With Stan away, never to return, Wendy went about her parental duty to raise the three cygnets in their home territory. To the north, Sully and Susie, with their pair of cygnets, drifted south, where they would normally halt in the presence of Stan guarding his territory. Not any more. They continued south and encountered the widow Wendy and her three. This was not going to have a happy ending.
Wendy could not stand and protect her cygnets, so it became a question of who was going to be the first to succumb to Sully's attacks. The poor swans had a choice to be culled by Sully or captured by me; they wanted neither. The chase went on for five days until I had captured, by hand, all four.
Using the holding pens at Camelot Lakes in Sarasota, the cgynets were visited by the mobile avian vet, who microchipped and gender tested them. He discovered a severe wing problem on one, which later required surgery. This repair did not hold, so the cygnet's wing was partially amputated.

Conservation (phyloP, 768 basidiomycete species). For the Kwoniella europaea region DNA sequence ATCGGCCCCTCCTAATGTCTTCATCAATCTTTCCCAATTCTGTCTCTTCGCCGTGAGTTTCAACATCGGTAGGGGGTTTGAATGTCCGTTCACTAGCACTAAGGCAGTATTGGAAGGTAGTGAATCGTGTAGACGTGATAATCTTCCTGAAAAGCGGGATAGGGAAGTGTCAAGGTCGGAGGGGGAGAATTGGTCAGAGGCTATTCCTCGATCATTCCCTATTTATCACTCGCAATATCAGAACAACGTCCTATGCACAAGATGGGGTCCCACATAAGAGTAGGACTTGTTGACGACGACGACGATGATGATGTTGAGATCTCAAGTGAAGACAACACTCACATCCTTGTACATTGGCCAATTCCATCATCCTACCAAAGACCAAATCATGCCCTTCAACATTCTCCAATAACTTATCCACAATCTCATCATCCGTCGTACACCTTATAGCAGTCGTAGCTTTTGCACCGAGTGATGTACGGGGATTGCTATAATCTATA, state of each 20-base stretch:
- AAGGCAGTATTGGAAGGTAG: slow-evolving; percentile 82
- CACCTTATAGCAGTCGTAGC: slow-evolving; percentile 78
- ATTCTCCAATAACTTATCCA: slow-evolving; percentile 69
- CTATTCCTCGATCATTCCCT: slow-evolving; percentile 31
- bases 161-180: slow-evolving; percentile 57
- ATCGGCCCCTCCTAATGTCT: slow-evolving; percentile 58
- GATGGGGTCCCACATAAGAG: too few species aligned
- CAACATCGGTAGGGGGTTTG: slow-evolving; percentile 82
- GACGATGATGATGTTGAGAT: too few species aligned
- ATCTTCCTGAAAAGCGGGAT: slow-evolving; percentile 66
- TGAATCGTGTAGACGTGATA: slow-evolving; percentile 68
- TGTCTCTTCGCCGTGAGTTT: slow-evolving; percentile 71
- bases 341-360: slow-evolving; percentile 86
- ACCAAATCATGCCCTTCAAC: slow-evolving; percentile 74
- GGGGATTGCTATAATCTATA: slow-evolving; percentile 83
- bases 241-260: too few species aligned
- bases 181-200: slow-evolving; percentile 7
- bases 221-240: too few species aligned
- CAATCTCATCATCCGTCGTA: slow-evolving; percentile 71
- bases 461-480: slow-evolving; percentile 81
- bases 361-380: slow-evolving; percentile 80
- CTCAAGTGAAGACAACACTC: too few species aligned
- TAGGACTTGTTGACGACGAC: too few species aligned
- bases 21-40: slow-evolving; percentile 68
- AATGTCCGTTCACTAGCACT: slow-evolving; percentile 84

In mid-September, Wendy was returned with her female cygnet, Bebe, to join six other females on the Islandside course. Six weeks after that, the pair of male cygnets, Lefty and Bubba, were placed in an open area on the Harbourside Golf Course. Sully and Susie now command, as the sole breeding pair, a mile of waterway from Bay Isles Parkway south.
Curious of the names? In the South Park comedy series, Bebe was Wendy's best friend, and I hope that continues. Lefty and Bubba are a salute to the golfers who sometimes have to hold their drives until the swans cross the fairway; Lefty also refers to the one good wing.